On the CO2 mark
The editorial “Those EPA CO2 rules: Let us fight anew” regarding the proposed federal regulations on carbon emissions from coal-fired power plants was on the mark.
Amid the discussion of a 30-percent reduction in emissions and the hundreds of tons that would represent is one little factoid that puts this whole issue in perspective, compliments of the Energy Information Administration, the independent data collection and analysis arm of the U.S. Department of Energy: Carbon dioxide emissions from U.S. power plants represent only 4 percent of global greenhouse gas emissions.
Regardless of what you may have heard or read from the anti-carbon crowd, knocking coal out of the energy mix will cause electricity prices to rise significantly. For proof, one needs only to look at California, which has all but eliminated coal from its energy portfolio. Electricity prices in California are 45 percent higher than the national average.
The Obama administration's proposed standards will put this country at a competitive disadvantage, due to the higher prices and the diminished reliability of our power supply. At what cost do we go down the path of unilateral economic disarmament, and for what minuscule gain, if any?
The writer, a former state senator, is CEO of the Pennsylvania Coal Alliance (pacoalalliance.com), which has offices in Monessen and Harrisburg.
Show commenting policy
TribLive commenting policy
You are solely responsible for your comments and by using TribLive.com you agree to our Terms of Service.
We moderate comments. Our goal is to provide substantive commentary for a general readership. By screening submissions, we provide a space where readers can share intelligent and informed commentary that enhances the quality of our news and information.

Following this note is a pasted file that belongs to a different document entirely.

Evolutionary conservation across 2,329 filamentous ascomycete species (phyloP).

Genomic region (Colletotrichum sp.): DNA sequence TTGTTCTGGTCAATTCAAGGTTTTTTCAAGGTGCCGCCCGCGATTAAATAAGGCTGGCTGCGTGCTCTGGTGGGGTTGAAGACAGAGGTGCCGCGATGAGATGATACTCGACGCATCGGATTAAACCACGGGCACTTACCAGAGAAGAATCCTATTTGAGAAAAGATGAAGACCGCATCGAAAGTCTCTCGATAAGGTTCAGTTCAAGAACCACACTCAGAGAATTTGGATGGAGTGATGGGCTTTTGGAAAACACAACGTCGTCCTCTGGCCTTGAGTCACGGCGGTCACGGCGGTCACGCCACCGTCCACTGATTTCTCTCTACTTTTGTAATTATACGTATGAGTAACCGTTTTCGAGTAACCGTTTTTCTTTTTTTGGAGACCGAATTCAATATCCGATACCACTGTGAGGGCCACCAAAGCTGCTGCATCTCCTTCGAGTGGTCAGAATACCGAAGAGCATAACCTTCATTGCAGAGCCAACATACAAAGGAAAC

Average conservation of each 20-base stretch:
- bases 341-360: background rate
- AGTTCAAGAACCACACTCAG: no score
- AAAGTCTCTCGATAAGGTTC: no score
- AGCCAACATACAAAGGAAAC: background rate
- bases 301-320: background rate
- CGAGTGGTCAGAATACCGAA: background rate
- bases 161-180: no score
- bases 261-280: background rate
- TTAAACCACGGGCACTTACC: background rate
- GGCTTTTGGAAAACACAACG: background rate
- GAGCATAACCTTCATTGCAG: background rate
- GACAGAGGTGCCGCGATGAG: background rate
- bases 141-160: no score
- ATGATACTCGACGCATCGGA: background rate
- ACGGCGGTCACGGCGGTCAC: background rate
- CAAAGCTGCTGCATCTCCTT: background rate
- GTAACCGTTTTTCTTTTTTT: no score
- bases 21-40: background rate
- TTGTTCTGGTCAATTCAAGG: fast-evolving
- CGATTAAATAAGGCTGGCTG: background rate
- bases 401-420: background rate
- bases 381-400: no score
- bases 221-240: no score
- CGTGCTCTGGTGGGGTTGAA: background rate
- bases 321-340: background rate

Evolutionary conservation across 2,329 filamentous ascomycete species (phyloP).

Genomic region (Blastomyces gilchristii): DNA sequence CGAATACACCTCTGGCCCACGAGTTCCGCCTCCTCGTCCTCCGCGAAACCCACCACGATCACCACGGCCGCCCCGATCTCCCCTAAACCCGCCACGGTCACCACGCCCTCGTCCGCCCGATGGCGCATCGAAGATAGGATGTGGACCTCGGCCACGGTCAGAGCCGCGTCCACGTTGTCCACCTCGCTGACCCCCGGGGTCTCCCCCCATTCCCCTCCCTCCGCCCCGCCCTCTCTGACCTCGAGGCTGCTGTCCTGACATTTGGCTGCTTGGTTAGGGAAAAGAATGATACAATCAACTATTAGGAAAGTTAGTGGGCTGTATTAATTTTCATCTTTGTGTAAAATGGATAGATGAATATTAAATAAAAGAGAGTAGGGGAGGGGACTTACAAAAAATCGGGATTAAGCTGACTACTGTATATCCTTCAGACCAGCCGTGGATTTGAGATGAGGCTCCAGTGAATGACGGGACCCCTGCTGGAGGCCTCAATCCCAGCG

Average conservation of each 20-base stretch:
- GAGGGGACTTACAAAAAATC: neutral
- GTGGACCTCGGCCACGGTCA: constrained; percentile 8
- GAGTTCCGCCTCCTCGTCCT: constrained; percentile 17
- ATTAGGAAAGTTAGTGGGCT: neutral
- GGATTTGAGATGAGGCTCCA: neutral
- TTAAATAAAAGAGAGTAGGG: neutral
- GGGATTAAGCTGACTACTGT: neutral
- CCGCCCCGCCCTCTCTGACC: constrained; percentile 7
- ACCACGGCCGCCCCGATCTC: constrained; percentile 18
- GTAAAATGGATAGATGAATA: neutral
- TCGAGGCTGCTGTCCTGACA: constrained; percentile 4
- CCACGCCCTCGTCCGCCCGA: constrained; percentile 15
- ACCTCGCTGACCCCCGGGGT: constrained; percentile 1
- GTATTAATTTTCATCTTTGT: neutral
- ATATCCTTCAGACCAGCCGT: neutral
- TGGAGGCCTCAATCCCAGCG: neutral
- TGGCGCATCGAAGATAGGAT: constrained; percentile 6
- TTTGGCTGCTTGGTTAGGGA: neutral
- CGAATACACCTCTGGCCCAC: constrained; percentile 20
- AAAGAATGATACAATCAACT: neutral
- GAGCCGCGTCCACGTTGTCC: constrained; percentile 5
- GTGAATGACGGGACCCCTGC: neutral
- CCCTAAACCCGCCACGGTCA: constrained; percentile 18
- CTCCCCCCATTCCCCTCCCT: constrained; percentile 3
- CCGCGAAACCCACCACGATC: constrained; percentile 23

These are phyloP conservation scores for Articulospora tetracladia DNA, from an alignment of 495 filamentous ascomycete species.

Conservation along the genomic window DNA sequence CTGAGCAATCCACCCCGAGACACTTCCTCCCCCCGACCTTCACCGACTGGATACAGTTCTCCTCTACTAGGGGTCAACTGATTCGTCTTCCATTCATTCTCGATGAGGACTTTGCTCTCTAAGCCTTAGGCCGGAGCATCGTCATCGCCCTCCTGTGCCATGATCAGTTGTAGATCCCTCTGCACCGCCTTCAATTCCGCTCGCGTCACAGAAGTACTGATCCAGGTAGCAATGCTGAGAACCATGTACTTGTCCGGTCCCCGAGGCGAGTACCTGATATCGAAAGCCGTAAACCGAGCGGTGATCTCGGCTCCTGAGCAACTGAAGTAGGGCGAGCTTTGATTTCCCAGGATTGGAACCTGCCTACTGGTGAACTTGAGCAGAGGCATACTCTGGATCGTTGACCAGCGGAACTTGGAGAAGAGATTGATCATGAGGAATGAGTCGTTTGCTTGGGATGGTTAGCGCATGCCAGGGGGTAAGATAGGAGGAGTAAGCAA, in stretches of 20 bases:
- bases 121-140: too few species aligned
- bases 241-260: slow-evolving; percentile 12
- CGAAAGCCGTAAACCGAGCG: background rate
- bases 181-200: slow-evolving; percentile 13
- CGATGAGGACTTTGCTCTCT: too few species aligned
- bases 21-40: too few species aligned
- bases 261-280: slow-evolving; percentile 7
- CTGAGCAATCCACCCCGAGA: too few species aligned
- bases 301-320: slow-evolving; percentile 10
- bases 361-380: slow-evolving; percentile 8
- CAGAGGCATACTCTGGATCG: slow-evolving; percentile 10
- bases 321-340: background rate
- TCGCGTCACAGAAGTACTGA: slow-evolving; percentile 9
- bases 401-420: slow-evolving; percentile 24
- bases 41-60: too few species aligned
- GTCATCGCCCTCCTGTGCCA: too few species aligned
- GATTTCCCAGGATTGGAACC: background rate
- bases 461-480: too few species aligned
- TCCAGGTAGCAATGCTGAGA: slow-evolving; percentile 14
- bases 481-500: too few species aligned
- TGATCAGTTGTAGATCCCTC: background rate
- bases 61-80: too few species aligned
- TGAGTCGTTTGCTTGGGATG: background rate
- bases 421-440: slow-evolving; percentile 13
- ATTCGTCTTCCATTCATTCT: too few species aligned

While most comments will be posted if they are on-topic and not abusive, moderating decisions are subjective. We will make them as carefully and consistently as we can. Because of the volume of reader comments, we cannot review individual moderation decisions with readers.
We value thoughtful comments representing a range of views that make their point quickly and politely. We make an effort to protect discussions from repeated comments either by the same reader or different readers.
We follow the same standards for taste as the daily newspaper. A few things we won't tolerate: personal attacks, obscenity, vulgarity, profanity (including expletives and letters followed by dashes), commercial promotion, impersonations, incoherence, proselytizing and SHOUTING. Don't include URLs to Web sites.
We do not edit comments. They are either approved or deleted. We reserve the right to edit a comment that is quoted or excerpted in an article. In this case, we may fix spelling and punctuation.
We welcome strong opinions and criticism of our work, but we don't want comments to become bogged down with discussions of our policies and we will moderate accordingly.
We appreciate it when readers and people quoted in articles or blog posts point out errors of fact or emphasis and will investigate all assertions. But these suggestions should be sent via e-mail. To avoid distracting other readers, we won't publish comments that suggest a correction. Instead, corrections will be made in a blog post or in an article.